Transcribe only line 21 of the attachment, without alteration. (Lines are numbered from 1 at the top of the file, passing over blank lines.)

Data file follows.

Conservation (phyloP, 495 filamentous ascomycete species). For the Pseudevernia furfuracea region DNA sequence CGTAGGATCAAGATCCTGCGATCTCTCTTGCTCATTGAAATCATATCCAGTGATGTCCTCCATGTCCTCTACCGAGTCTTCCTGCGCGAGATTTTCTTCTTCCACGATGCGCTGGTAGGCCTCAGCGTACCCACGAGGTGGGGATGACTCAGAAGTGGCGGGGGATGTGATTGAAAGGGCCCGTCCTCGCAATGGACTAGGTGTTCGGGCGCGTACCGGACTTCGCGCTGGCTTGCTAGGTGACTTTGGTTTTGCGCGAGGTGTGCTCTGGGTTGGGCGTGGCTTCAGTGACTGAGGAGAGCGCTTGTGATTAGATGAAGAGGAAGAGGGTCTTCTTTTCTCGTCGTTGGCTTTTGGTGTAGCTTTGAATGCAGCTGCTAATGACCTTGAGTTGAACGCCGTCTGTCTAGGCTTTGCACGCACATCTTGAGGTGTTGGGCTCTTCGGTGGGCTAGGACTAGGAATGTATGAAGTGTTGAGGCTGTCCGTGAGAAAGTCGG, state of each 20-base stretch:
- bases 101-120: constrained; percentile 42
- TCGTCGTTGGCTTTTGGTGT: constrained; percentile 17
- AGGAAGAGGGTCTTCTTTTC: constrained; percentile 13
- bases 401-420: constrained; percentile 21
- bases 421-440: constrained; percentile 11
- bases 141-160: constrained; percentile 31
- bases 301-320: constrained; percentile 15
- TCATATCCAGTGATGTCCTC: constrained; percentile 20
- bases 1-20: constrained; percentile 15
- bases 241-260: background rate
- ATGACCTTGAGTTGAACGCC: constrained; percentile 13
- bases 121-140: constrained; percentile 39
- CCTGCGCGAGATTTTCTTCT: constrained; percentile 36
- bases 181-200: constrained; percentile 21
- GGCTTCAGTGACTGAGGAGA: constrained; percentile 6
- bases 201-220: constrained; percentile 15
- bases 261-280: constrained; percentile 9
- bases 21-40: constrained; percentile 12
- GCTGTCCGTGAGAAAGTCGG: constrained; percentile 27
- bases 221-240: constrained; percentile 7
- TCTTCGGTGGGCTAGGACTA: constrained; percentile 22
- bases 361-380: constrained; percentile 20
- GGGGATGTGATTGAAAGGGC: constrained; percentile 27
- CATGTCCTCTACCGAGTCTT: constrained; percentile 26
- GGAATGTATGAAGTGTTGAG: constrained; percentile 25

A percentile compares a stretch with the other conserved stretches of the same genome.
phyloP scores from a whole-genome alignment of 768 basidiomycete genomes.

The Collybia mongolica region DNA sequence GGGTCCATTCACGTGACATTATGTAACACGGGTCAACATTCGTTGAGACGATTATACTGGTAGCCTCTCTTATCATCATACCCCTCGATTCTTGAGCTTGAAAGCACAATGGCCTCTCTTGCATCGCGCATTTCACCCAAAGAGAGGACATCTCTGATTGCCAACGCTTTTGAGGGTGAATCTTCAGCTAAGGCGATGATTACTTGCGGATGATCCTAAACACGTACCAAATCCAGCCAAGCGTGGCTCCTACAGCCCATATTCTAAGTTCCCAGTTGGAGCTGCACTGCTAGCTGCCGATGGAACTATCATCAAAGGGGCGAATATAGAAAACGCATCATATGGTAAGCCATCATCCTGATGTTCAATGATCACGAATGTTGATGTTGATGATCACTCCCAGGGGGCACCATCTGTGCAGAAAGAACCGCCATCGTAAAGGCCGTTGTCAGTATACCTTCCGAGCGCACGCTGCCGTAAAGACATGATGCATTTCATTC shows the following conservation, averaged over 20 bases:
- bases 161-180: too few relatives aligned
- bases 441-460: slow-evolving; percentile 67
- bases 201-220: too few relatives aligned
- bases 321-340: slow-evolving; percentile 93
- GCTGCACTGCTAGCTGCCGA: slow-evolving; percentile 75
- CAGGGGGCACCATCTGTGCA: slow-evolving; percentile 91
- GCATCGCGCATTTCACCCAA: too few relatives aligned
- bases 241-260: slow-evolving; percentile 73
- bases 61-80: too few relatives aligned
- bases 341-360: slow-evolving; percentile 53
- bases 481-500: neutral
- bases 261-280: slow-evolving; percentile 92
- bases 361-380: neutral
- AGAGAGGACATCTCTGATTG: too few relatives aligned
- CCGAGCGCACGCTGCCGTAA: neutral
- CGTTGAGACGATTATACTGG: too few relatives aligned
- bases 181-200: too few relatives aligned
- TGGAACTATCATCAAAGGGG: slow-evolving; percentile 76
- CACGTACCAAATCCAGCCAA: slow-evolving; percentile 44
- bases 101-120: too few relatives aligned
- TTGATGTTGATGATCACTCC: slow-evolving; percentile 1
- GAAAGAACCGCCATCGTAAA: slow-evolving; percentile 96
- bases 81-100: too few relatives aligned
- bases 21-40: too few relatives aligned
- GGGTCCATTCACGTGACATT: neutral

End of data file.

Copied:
- bases 221-240: constrained; percentile 7